As the entrance began to glow a dim blue, we crossed the threshold quickly and the entrance slunk back to its stone form once more behind us, submerging us in a deep blue haze that seem to hang in the air like smoke. The walls were mossy and made of what looked like compacted mud but the smell had a sweet edge to it, nothing like you’d expect to find in a cave with moss and overhanging flowers. As we walked on, the bluish haze bean to dissipate slightly and the narrow walkway began to stretch open until we could both walk comfortably side by side. The walkway now opened up into a cavernous room that was easily three hundred feet wide. As we approached the end of the walkway, a slight hum rang in the air and we overlooked the lake than ran through rock. We felt sure this was not just a room for a bright light was just visible at the end where the lake rounded a corner and disappeared from sight. The lake was perfectly still and the surface resembled a mirror, reflecting the bluish haze that seemed to be coming from the crystals that had sprouted and clung to the rocks.

We stood on a ledge overlooking the lake. As we turned to the right, an ancient-looking rope hung off the ledge and down to the lake. We walked over to it and stood on the large piece of wood that allow people to safely descend to the lakeside. We stood on the ominous-looking lift and I used the rope to allow us to descend. Once we hit the bottom we stepped off and strode over the lake. Like it had done before, the rock seemed to mould itself to the contours of our feet as we walked though it felt safe and sturdy. As we reached the lake side in the eerie bluish haze, we stopped and looked at each other.

‘So where do we go now?’ She asked me. Though her voice should have echoed, the haze around us seem to prevent it from doing so. I looked carefully at the reflective water that was deathly still. In the distance I noticed the end of this cave. I’d never once set foot outside the confines of the cave and I was reluctant to do so now. In truth, I did not know what it was that brought me here, I had no plan or even any idea of what we were supposed to do once we got here. I’d almost felt like we were going here purely because for some reason I thought I wouldn’t be able to make it, like our journey was destined to end before we reached our destination.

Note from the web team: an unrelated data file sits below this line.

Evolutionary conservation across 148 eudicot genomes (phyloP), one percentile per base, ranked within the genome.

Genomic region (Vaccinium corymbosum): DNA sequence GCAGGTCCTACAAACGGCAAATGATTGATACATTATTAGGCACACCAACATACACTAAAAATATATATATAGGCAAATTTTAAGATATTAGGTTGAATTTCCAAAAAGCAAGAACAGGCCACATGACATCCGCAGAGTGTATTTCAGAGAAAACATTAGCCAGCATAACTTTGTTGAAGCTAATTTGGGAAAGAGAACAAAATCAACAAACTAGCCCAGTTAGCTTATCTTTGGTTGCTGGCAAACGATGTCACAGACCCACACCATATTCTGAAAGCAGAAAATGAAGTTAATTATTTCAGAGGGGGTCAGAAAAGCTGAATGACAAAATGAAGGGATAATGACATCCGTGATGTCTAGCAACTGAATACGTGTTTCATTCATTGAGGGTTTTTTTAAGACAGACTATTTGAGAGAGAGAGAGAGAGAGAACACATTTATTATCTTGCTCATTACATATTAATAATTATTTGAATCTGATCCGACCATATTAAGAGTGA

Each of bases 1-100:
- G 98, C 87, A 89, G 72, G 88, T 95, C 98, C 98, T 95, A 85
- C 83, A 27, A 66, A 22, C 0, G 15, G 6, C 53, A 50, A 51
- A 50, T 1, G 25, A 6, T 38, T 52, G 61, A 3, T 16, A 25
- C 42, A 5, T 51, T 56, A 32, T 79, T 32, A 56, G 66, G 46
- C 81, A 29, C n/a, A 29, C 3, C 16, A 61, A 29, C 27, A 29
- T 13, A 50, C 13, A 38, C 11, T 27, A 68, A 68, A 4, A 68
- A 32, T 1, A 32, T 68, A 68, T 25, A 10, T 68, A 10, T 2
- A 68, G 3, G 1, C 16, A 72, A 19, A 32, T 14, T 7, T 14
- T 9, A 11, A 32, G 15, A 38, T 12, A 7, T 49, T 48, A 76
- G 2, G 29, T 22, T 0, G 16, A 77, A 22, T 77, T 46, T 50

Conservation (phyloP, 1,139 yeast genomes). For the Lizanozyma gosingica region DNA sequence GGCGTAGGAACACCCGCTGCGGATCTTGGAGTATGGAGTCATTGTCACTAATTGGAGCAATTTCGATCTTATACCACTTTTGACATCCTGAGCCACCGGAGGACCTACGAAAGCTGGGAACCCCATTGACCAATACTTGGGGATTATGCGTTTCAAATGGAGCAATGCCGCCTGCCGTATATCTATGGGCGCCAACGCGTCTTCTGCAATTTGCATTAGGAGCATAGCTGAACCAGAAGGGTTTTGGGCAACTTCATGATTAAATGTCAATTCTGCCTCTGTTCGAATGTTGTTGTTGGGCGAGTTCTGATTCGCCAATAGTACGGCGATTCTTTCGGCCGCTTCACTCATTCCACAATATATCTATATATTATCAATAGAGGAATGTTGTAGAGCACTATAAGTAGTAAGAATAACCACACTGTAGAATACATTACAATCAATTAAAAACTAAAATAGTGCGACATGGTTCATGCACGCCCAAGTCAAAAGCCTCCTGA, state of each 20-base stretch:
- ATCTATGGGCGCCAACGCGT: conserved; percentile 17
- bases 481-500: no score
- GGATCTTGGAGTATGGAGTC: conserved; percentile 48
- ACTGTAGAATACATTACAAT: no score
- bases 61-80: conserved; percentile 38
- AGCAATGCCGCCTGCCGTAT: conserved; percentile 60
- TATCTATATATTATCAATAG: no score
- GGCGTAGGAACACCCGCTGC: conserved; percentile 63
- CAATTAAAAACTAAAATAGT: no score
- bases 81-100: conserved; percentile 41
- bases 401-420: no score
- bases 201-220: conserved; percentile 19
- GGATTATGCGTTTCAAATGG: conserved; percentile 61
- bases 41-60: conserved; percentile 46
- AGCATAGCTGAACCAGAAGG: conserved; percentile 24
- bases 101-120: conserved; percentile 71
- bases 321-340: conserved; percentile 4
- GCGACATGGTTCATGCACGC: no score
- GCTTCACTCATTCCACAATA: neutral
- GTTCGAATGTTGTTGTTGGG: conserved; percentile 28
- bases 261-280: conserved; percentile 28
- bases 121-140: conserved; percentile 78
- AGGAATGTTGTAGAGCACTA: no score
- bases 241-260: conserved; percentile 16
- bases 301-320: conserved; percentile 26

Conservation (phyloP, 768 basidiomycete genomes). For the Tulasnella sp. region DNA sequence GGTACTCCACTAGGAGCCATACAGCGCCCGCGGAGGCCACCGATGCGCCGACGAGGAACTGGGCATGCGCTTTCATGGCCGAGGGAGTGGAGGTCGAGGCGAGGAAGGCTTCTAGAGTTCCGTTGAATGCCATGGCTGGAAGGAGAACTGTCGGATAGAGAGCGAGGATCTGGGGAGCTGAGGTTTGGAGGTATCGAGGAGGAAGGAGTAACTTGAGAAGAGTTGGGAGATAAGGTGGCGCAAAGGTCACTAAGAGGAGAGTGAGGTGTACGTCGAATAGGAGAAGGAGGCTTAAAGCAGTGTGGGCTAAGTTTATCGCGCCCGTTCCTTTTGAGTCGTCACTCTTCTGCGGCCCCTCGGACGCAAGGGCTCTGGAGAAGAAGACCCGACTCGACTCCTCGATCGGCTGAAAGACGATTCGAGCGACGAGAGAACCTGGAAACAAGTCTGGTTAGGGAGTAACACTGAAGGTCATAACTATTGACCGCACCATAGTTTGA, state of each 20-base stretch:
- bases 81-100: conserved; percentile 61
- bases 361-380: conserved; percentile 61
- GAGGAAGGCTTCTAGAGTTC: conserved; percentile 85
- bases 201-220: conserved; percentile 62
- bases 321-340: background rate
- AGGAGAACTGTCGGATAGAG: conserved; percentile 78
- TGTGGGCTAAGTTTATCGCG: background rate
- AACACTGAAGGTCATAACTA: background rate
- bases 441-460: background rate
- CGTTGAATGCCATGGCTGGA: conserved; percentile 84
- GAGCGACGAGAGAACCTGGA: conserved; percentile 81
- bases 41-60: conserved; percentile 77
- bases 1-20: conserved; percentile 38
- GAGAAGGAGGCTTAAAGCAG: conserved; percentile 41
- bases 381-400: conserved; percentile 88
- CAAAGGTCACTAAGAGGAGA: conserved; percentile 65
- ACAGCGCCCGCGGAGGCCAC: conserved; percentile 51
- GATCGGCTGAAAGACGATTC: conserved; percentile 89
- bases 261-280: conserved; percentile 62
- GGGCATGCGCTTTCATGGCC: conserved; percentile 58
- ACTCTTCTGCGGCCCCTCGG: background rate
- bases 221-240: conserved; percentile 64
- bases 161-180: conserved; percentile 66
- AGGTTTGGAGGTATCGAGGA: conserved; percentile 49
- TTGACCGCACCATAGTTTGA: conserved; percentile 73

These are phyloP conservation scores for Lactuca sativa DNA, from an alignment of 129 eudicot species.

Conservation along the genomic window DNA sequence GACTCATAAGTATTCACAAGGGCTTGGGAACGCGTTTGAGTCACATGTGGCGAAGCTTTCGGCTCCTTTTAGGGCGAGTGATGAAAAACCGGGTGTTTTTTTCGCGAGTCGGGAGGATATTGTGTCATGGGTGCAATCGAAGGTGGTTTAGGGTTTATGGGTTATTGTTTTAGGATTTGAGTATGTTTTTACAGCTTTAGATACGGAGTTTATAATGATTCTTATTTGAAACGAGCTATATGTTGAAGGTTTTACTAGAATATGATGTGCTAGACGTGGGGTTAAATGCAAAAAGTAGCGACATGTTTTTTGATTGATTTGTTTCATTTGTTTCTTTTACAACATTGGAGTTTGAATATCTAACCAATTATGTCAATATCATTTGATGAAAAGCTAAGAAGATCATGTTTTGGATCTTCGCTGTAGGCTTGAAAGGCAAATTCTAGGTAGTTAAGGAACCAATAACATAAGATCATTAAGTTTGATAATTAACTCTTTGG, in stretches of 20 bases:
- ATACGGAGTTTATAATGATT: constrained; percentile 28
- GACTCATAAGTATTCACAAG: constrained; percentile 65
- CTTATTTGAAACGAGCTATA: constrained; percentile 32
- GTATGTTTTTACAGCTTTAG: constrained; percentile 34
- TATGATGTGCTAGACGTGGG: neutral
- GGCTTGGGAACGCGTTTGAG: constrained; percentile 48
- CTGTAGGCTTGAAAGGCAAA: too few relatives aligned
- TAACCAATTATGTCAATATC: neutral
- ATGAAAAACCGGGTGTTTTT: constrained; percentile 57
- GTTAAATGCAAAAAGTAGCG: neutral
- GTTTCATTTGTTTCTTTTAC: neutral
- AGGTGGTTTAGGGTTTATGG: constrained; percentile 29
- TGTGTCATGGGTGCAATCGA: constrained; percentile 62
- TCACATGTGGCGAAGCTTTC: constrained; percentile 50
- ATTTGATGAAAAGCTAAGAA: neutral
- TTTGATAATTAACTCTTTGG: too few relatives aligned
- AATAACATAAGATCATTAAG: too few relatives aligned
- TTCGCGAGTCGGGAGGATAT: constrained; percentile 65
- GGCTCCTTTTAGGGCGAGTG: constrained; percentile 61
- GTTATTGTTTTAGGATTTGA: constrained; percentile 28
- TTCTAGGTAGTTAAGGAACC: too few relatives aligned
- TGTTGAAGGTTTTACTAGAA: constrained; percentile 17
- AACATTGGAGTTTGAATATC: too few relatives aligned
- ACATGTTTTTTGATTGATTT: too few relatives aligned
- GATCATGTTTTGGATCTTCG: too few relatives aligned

I had no plan, no clue what I was doing here, even now I sat as I sat and thought about it, I wasn’t even sure what I wanted was even possible, let alone whether I was in the right place for doing it. I thought to myself all the while staring at the mirrored surface of the lake. I decided to admit defeat, it just wasn’t possible though I felt so close.

‘I don’t know where we go, I don’t even know where we are now forget where we’re going. Maybe we should just leave, I doubt it’s even possible to achieve immunity from the sun, I guess I just wanted to be a better leader, one who could protect his people. It looks like I failed.’ I said numbly. Sophia looked at me with evident pity but I did not look back, I just stared at my reflection somewhat moodily.

‘You want to protect your people, do have an advantage over Deus and his army?’ Sophia asked.

‘Of course I do but he’s always one step ahead of everything I do.’ I said maybe a bit too harshly. She ignored my building temper.

‘Why don’t we launch a full-scale attack on the Vatican?’ She asked as casually as if she had just suggested we go for an evening stroll in the town. I made some sort of strangled coughing noise, it was the most I could do; speaking was just not possible in that moment.

‘What?’ I finally managed to choke out after I had just swallowed down my shock.

‘Well, it would catch them off guard, which means we can probably dispatch a good amount of them before they’ve even realised we’re attacking.’

I thought for a second.

‘I guess that’s true but what would we gain from that? There will always be more of them to step in their place.’ This was a very valid point I felt.

‘Ok, so we launch an assault and whilst your army is fighting, we slip inside, we could use that secret passage underneath the Vatican that your Venice clan have been using as an underground blood extraction system for years.’ The idea of it all was now becoming not only a good thought, but a great one, I imagined the amount of information we could procure, the enemy’s plans flung wide open. I began to smile.

We made our way to the ancient lift to ascend once more to the city above, we had a war to wage.